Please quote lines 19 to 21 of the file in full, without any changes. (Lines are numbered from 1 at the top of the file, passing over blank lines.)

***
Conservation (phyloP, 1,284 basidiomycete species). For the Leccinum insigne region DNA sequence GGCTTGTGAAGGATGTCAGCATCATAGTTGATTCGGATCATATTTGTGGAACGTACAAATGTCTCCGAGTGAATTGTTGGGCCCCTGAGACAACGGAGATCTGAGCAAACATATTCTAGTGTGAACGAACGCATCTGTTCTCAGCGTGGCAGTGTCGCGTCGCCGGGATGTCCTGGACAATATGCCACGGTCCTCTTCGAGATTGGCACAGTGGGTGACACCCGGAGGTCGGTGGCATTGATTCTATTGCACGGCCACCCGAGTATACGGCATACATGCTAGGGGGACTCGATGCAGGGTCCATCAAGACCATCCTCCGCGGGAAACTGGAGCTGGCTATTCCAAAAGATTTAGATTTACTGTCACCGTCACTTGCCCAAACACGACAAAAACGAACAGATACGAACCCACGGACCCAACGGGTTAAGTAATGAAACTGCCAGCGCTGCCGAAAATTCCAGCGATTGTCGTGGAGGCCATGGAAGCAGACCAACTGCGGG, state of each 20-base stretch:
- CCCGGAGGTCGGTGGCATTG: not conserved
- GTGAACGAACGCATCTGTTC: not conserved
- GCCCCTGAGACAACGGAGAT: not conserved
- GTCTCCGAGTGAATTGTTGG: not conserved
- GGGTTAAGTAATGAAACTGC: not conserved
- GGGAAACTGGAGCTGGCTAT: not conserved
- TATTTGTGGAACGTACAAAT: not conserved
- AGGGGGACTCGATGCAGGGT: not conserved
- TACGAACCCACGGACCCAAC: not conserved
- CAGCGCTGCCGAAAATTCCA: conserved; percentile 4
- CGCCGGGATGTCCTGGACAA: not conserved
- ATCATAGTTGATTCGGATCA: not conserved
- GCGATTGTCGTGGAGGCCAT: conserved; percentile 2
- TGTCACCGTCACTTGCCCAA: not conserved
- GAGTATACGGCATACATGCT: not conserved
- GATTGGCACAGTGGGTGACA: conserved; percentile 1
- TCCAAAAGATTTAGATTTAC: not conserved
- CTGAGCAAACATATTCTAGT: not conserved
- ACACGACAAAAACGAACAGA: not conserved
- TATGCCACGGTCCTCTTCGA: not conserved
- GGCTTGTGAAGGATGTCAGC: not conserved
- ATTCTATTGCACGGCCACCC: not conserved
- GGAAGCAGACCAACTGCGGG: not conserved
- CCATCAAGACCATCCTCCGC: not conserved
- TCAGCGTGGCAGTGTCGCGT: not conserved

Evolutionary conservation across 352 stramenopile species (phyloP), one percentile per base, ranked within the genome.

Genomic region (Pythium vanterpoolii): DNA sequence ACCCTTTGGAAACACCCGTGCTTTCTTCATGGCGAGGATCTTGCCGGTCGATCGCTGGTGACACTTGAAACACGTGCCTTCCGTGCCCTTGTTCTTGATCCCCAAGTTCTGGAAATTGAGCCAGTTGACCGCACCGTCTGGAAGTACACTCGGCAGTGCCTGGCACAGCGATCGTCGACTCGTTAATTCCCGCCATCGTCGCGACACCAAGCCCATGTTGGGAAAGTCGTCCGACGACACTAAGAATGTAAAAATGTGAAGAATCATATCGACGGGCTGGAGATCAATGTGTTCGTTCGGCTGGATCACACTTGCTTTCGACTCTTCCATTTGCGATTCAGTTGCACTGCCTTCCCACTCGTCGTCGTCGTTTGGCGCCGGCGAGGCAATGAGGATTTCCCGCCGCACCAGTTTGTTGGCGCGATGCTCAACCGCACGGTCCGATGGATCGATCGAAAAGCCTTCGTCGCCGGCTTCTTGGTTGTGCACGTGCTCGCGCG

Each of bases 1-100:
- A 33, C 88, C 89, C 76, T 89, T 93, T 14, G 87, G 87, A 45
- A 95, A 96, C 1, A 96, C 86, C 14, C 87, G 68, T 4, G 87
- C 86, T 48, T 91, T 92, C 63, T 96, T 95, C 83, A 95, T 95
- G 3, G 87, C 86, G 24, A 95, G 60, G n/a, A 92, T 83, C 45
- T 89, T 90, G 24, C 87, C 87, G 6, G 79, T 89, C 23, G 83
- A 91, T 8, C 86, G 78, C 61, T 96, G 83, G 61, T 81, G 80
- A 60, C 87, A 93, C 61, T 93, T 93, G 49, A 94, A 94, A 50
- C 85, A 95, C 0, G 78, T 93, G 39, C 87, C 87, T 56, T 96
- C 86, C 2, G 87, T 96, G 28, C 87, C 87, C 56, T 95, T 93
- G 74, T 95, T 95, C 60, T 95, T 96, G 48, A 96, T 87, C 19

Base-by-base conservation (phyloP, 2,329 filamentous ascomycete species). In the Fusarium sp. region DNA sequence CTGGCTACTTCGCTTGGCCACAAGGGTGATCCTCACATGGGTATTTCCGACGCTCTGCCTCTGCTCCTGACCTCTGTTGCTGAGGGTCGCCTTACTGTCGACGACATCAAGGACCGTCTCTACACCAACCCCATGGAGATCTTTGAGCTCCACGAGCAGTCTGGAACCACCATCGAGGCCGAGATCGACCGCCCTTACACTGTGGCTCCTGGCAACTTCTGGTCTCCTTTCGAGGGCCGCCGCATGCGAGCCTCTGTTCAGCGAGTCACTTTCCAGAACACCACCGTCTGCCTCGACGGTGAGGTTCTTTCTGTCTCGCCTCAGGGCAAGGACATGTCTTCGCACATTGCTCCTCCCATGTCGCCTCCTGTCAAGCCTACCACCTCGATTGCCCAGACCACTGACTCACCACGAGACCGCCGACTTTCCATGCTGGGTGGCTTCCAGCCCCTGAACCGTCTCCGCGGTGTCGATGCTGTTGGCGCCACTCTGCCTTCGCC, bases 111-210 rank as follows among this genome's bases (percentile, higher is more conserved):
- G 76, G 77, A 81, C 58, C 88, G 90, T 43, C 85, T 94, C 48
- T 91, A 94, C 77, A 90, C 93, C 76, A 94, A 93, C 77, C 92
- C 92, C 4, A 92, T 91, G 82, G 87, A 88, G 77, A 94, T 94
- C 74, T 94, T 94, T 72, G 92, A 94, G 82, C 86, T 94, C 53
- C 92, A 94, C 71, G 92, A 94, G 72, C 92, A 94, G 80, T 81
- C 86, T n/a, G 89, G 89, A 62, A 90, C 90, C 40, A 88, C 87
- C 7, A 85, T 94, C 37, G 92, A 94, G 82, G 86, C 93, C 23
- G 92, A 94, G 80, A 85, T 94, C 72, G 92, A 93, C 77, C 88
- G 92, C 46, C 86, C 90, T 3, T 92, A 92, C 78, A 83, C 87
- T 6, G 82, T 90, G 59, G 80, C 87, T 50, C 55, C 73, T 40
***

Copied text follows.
- CTGAGCAAACATATTCTAGT: not conserved
- ACACGACAAAAACGAACAGA: not conserved
- TATGCCACGGTCCTCTTCGA: not conserved